The Nikon 1 cameras are far from "large" as the J1/J2, the new S1 and RX100 bodies have close to the same dimensions. The J1//V1 don't have grips, but handling is similar to other compacts. But the Nikon 1 AF performance is on a different planet than these compacts, and really ALL MILCs due to the PDAF. There really is no comparison for AF and tracking.

The Sony/Zeiss lens of the RX100 lens is slow at the telephoto end, but is far from mediocre at most aperture settings. The only thing that hurts the RX100 is the weak macro performance, slower lens at the tele end, and it's high price. IQ is superb.

0 upvotes
Michael_13
By Michael_13 (Feb 7, 2013)

@marike6:
Yes, Nikon now offers a variety of 1-models. I spoke about the V1, that I find quite disappointing. Too large and crippled on purpose (no mode dial or hot shoe). The new models may be improved, but still won't be pocketable like the XZ-10.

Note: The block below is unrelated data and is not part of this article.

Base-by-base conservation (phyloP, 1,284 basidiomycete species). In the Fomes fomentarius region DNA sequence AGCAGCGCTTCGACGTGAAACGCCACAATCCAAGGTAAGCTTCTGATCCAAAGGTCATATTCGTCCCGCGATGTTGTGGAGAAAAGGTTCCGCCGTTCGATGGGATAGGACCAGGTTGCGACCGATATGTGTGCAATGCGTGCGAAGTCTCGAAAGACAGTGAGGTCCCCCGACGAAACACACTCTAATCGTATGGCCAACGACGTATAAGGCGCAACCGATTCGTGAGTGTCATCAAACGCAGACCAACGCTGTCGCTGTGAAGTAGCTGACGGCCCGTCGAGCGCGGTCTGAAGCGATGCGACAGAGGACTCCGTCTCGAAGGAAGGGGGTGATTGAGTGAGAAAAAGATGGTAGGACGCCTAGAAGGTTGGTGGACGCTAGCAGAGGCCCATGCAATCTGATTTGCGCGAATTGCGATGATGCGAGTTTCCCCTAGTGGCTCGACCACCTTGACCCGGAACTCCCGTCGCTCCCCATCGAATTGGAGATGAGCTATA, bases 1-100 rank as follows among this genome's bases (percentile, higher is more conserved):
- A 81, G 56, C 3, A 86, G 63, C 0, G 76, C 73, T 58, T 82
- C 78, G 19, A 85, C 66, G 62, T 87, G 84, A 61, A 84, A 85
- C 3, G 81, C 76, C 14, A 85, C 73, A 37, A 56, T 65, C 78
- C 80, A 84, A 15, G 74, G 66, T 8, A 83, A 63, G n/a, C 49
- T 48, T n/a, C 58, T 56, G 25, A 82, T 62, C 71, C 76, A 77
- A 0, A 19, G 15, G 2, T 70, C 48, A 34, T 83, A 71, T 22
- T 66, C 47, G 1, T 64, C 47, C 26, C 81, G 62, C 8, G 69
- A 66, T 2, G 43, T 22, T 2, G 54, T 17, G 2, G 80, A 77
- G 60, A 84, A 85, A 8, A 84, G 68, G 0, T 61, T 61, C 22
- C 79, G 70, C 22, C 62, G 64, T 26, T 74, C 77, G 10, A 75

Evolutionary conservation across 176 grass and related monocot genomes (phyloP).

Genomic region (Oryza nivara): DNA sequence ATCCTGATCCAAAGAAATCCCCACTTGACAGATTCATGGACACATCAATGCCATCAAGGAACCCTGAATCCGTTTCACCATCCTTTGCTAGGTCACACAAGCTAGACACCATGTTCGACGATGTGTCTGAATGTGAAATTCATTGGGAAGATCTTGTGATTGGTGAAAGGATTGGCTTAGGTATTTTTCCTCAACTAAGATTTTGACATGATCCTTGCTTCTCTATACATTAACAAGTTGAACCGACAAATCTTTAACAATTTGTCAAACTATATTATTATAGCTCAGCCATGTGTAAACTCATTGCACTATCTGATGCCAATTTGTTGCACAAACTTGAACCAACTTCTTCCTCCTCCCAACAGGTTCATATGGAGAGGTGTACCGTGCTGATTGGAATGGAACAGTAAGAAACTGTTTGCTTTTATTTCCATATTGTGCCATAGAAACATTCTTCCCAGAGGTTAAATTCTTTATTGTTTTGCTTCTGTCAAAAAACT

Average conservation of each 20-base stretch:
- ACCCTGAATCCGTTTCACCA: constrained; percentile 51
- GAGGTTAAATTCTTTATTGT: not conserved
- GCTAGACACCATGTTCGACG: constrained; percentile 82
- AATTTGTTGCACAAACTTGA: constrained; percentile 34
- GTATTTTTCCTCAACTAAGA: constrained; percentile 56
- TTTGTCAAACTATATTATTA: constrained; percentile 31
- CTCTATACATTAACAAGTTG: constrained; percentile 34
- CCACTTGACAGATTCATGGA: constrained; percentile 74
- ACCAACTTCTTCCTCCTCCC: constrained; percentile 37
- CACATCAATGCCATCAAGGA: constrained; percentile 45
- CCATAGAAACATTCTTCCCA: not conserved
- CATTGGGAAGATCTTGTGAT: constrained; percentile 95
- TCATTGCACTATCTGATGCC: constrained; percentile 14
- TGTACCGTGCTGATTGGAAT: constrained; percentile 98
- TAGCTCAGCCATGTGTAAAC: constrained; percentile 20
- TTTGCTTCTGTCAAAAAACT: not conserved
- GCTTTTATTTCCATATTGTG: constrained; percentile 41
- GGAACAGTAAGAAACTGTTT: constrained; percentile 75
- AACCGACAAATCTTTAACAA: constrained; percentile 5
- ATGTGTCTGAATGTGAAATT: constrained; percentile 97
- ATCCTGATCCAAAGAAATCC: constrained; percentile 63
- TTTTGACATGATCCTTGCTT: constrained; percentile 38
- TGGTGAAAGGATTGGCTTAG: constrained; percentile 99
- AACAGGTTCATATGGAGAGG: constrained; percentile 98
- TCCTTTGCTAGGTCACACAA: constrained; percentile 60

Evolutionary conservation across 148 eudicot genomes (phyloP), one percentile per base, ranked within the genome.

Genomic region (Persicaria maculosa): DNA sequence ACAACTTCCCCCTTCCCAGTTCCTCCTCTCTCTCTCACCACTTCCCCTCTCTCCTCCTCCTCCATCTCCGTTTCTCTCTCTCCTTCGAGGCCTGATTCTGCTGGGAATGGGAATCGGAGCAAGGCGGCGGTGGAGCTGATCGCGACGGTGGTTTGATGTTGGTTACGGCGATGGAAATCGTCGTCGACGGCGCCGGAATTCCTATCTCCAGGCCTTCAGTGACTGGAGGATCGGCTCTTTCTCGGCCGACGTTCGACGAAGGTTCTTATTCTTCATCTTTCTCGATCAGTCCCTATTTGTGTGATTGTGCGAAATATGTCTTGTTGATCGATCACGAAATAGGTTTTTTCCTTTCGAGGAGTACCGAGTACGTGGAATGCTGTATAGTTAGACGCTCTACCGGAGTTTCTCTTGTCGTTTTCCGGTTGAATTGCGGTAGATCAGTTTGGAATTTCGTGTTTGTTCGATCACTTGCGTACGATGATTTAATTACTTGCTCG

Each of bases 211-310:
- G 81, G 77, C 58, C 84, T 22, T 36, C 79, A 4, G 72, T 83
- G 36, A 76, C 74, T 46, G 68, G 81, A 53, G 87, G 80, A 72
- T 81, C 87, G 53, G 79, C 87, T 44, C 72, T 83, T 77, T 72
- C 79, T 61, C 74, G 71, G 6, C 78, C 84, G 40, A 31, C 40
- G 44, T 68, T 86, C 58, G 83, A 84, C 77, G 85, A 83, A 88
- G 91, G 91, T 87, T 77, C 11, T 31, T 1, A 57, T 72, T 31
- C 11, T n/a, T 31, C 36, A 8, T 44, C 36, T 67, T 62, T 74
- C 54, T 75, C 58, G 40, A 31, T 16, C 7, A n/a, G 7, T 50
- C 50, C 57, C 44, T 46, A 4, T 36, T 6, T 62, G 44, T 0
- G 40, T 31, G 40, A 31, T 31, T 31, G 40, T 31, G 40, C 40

Regarding AF: Indoors my V1 is not faster than my XZ-1, sometimes even slower with the 10-30 and I expect the XZ-10 to be even faster.

RX100: I never owned one, so you may be right, but the pictures I saw so far were not very convincing to me.
In my opinion a bright lens with a smaller sensor is just more versatile.

0 upvotes
Rachotilko
By Rachotilko (Feb 6, 2013)

I want this ! This device utilizes the advantages of small sensor digicam in the best possible way.

It makes one wonder why devices like this one have been so rare ? Why the myriads of f/3.1-f/6 point&shoots and none of f/1.8-f/2.7 ?

3 upvotes
brianj
By brianj (Feb 6, 2013)

I have been using a P&S with f/1.8-f/2.7 and a larger sensor for the last three years, why is this so revolutionary?

4 upvotes
Rachotilko
By Rachotilko (Feb 6, 2013)

I should have been more specific: I meant the 'sub-1/2" sensored, pocketable in the strict sense of the word' category.